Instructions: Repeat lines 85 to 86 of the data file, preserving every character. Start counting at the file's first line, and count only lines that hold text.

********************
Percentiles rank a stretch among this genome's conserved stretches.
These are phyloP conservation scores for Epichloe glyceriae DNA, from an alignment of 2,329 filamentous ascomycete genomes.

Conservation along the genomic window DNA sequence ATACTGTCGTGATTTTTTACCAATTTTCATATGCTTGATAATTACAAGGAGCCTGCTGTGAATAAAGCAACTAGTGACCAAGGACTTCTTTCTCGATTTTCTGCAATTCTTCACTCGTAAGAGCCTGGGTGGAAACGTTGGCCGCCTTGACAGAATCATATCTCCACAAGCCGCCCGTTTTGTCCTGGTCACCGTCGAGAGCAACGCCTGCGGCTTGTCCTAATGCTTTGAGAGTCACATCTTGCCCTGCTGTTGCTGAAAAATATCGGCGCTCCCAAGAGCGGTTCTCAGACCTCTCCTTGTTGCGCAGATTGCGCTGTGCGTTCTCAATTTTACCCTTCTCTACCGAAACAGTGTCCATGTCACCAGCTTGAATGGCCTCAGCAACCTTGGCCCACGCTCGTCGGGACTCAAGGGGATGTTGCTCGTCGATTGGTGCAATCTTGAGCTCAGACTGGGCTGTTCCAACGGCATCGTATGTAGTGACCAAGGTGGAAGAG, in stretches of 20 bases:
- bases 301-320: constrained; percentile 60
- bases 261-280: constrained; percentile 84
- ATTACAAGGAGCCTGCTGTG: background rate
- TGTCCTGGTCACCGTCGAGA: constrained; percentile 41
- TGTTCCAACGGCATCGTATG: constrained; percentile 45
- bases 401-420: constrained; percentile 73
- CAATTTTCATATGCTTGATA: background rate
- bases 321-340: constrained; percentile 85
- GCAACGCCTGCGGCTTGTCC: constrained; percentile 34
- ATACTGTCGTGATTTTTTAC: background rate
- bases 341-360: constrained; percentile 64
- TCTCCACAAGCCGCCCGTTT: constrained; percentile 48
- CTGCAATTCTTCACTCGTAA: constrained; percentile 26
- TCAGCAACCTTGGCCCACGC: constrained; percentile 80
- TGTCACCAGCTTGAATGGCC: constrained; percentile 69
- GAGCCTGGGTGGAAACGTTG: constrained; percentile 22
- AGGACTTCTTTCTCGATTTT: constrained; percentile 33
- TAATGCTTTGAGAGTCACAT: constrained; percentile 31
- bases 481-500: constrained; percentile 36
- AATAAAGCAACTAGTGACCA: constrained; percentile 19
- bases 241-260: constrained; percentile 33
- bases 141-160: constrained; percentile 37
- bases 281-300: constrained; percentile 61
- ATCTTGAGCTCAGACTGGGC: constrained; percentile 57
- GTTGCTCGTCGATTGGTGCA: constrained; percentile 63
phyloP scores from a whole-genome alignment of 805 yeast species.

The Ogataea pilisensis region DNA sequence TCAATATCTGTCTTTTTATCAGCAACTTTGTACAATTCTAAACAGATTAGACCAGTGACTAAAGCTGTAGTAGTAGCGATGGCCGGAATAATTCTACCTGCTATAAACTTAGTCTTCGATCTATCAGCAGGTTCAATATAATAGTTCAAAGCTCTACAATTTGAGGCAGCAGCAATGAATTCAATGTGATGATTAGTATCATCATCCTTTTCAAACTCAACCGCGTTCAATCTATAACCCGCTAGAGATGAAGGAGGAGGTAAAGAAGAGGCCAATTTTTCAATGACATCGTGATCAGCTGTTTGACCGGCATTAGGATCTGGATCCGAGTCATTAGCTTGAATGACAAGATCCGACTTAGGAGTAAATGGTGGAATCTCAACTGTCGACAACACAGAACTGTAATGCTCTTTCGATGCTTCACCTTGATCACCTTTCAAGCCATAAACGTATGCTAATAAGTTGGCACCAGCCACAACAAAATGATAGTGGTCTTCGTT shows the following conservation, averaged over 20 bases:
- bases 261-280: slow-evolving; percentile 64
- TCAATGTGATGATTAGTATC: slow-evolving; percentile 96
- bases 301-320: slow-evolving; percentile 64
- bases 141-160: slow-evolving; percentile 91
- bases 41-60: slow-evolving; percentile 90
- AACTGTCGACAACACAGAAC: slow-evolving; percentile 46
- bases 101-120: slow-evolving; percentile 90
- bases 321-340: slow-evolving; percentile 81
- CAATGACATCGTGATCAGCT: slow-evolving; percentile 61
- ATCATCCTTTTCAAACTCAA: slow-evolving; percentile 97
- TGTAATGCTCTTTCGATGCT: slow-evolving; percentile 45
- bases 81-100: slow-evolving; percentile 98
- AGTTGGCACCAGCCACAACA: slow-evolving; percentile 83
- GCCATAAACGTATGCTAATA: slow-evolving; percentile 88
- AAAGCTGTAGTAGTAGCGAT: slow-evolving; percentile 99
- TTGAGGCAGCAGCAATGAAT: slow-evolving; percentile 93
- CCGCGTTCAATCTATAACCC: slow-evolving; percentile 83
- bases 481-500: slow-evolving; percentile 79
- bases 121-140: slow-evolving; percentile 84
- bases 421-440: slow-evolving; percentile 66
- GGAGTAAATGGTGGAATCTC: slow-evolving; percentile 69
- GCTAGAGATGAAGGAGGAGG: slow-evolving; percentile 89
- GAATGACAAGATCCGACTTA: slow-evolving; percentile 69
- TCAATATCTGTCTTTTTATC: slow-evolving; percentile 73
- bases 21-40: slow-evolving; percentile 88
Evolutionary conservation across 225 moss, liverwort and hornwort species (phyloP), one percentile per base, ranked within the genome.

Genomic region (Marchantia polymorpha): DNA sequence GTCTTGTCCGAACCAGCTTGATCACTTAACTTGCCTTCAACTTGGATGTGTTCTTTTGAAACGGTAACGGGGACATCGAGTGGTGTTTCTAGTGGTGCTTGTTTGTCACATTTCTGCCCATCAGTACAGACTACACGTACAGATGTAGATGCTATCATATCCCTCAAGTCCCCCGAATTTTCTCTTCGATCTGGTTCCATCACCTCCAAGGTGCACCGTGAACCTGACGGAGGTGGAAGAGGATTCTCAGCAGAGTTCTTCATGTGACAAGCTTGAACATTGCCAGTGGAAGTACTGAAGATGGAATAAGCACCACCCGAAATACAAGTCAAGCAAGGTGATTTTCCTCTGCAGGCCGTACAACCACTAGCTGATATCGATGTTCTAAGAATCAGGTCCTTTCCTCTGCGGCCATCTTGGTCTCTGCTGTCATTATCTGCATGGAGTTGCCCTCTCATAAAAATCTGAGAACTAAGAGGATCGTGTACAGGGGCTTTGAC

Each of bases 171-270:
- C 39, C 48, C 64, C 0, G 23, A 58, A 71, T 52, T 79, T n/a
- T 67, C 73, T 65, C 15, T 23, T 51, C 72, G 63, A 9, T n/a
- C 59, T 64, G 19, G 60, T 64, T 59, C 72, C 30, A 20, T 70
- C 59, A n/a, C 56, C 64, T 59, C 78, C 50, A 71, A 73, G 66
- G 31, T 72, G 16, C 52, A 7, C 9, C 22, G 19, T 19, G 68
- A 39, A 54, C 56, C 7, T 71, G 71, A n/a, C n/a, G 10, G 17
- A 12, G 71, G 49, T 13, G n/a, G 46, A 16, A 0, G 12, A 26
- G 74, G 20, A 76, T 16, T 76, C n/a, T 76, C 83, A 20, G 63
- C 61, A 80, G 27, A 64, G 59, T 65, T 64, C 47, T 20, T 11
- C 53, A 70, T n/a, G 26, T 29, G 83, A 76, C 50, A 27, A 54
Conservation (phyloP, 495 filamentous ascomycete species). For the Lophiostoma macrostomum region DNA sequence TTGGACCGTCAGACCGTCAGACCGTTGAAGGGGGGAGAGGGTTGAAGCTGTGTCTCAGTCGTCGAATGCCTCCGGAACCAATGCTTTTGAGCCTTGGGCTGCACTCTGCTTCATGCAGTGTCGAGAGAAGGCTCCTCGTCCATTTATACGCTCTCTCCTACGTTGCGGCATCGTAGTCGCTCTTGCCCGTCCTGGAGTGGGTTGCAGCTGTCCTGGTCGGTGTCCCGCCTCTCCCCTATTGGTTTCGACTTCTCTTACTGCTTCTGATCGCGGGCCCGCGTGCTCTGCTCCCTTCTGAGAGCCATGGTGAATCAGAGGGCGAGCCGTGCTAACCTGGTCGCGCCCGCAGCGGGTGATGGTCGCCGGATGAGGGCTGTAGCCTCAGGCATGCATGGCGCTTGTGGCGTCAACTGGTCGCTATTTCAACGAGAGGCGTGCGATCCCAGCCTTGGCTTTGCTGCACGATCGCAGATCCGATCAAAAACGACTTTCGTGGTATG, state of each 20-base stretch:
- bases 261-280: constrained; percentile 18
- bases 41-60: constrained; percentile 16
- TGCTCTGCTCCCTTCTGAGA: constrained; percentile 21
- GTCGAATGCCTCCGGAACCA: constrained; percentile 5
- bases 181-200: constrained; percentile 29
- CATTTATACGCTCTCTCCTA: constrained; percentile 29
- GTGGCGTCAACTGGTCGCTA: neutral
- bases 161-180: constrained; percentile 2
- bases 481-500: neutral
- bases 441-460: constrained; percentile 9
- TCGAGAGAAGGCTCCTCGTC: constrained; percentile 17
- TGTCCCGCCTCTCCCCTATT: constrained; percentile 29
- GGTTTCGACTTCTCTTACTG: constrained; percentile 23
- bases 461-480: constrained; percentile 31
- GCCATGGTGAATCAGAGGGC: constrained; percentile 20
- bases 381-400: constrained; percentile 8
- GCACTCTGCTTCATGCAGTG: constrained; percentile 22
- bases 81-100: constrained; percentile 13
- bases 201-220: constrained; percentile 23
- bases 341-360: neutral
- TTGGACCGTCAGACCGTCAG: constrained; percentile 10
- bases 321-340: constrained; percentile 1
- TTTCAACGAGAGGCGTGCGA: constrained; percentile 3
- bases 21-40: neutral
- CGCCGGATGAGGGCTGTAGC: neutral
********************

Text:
- bases 381-400: constrained; percentile 8
- GCACTCTGCTTCATGCAGTG: constrained; percentile 22